reticence


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  • noun

Synonyms for reticence

Synonyms for reticence

the keeping of one's thoughts and emotions to oneself

reserve in speech, behavior, or dress

Synonyms for reticence

the trait of being uncommunicative

References in classic literature ?
His reticence was not entirely the shoddy article that a business life promotes, the reticence that pretends that nothing is something, and hides behind the DAILY TELEGRAPH.
With reticence and modesty present, I could never have dared tell Scotty my small-boat estimate of him.
Followed as he followed it, with a skilful reticence, in a kind of social chiaroscuro, it was still possible for the polite to call him a professional painter.
Perhaps they thought that our means were too modest for them, and, therefore, unworthy of politeness or reticence.
He thought the adieux of Montague and Ada Dyas as fine as anything he had ever seen Croisette and Bressant do in Paris, or Madge Robertson and Kendal in London; in its reticence, its dumb sorrow, it moved him more than the most famous histrionic outpourings.
Philip wondered whether there was in him really anything: his reticence, the haggard look of him, the pungent humour, seemed to suggest personality, but might be no more than an effective mask which covered nothing.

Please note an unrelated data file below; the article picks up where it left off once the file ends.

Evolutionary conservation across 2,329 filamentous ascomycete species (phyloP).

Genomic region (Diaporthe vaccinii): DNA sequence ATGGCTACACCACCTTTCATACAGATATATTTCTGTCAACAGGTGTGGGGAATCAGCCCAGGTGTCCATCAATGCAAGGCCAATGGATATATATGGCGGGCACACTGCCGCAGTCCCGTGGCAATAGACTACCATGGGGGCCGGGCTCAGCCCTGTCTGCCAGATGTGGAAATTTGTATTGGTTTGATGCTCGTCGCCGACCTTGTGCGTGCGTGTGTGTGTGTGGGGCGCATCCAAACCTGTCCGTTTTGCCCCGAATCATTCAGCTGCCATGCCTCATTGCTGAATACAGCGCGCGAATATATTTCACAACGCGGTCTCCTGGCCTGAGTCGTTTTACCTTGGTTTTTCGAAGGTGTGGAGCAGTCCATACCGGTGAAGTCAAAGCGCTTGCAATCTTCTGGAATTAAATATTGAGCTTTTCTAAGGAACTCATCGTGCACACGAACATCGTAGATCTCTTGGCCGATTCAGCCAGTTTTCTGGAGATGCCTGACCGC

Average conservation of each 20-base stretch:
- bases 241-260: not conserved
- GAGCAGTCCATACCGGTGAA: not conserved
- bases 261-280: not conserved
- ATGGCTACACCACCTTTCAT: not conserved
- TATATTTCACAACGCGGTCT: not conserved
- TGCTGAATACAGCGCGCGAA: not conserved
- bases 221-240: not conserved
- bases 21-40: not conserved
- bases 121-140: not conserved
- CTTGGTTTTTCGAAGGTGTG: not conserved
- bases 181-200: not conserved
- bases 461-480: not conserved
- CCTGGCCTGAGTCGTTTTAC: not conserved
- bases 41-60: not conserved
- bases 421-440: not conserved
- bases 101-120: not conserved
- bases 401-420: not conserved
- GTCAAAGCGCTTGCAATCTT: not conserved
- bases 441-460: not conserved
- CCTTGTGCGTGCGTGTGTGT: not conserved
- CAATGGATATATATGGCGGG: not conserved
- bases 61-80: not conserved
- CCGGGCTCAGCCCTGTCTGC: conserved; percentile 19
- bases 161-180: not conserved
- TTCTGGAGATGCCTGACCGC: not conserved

But she had determined that there was no reason why he should suffer if her reticence were the cause of his suffering.
The Duchess liked to understand everything, and her husband's reticence annoyed her.
Not alone because of the privacy and holiness of the subject, but because of what might have been prudery in the middle class, but which in them was the modesty and reticence found in individuals of the working class when they strive after clean living and morality.
Dunfer's mouth and the mysterious reticence of his manner, and to the mingled hardihood and tenderness of his sole literary production--the epitaph.
The paradox that makes this technique work is that reticence is a kind of silence that implies a simultaneous conversation, an absence of words implying the presence of words.
People see in the inner fashions a spirit of guarded reticence through which natural instincts struggled for expression, inhibited by a traditional attitude of mind.
She attributes the early reticence regarding her important abstinence message to the desire of organization officials to avoid controversy.
Donald shows the reticence of Lincoln to open up to anyone, stemming from his childhood in the American frontier through to his political life in Washington DC.
Second, Zuckert seems unwilling to draw his readers' attention to the debate in Congress regarding this passage and the reticence of delegates to rest American rights on a naturalistic rather than a historical foundation.